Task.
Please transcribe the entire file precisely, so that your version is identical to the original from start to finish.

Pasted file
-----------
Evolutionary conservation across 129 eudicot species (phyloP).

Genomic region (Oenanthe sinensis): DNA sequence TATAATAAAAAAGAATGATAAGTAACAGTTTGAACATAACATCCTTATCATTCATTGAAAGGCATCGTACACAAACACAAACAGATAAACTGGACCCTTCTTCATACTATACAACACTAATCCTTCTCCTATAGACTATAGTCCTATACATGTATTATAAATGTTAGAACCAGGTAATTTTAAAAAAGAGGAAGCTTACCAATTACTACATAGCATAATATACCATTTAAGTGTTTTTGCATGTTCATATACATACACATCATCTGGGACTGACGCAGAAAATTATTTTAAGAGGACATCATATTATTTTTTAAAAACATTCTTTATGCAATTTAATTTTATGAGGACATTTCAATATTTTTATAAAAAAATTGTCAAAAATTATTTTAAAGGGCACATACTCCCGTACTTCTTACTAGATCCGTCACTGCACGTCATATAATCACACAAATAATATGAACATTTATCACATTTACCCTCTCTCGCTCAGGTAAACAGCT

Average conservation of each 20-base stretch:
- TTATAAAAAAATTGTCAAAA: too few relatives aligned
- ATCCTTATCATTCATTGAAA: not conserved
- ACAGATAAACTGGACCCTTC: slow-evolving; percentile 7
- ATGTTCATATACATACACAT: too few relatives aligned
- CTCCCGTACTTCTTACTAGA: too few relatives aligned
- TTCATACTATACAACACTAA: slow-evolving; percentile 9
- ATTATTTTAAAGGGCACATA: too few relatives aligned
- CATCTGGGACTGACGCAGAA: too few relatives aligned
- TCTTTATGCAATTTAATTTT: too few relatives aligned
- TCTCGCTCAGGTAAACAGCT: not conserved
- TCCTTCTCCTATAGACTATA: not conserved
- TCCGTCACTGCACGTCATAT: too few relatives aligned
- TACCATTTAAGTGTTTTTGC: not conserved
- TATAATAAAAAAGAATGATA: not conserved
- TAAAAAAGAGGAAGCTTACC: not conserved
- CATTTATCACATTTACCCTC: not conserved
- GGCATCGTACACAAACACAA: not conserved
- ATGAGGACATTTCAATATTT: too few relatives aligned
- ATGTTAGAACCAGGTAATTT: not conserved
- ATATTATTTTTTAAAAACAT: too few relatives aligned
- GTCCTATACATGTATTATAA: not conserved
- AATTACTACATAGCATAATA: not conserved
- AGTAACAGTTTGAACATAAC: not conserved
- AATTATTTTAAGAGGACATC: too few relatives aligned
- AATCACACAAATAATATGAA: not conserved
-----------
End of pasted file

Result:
Evolutionary conservation across 129 eudicot species (phyloP).

Genomic region (Oenanthe sinensis): DNA sequence TATAATAAAAAAGAATGATAAGTAACAGTTTGAACATAACATCCTTATCATTCATTGAAAGGCATCGTACACAAACACAAACAGATAAACTGGACCCTTCTTCATACTATACAACACTAATCCTTCTCCTATAGACTATAGTCCTATACATGTATTATAAATGTTAGAACCAGGTAATTTTAAAAAAGAGGAAGCTTACCAATTACTACATAGCATAATATACCATTTAAGTGTTTTTGCATGTTCATATACATACACATCATCTGGGACTGACGCAGAAAATTATTTTAAGAGGACATCATATTATTTTTTAAAAACATTCTTTATGCAATTTAATTTTATGAGGACATTTCAATATTTTTATAAAAAAATTGTCAAAAATTATTTTAAAGGGCACATACTCCCGTACTTCTTACTAGATCCGTCACTGCACGTCATATAATCACACAAATAATATGAACATTTATCACATTTACCCTCTCTCGCTCAGGTAAACAGCT

Average conservation of each 20-base stretch:
- TTATAAAAAAATTGTCAAAA: too few relatives aligned
- ATCCTTATCATTCATTGAAA: not conserved
- ACAGATAAACTGGACCCTTC: slow-evolving; percentile 7
- ATGTTCATATACATACACAT: too few relatives aligned
- CTCCCGTACTTCTTACTAGA: too few relatives aligned
- TTCATACTATACAACACTAA: slow-evolving; percentile 9
- ATTATTTTAAAGGGCACATA: too few relatives aligned
- CATCTGGGACTGACGCAGAA: too few relatives aligned
- TCTTTATGCAATTTAATTTT: too few relatives aligned
- TCTCGCTCAGGTAAACAGCT: not conserved
- TCCTTCTCCTATAGACTATA: not conserved
- TCCGTCACTGCACGTCATAT: too few relatives aligned
- TACCATTTAAGTGTTTTTGC: not conserved
- TATAATAAAAAAGAATGATA: not conserved
- TAAAAAAGAGGAAGCTTACC: not conserved
- CATTTATCACATTTACCCTC: not conserved
- GGCATCGTACACAAACACAA: not conserved
- ATGAGGACATTTCAATATTT: too few relatives aligned
- ATGTTAGAACCAGGTAATTT: not conserved
- ATATTATTTTTTAAAAACAT: too few relatives aligned
- GTCCTATACATGTATTATAA: not conserved
- AATTACTACATAGCATAATA: not conserved
- AGTAACAGTTTGAACATAAC: not conserved
- AATTATTTTAAGAGGACATC: too few relatives aligned
- AATCACACAAATAATATGAA: not conserved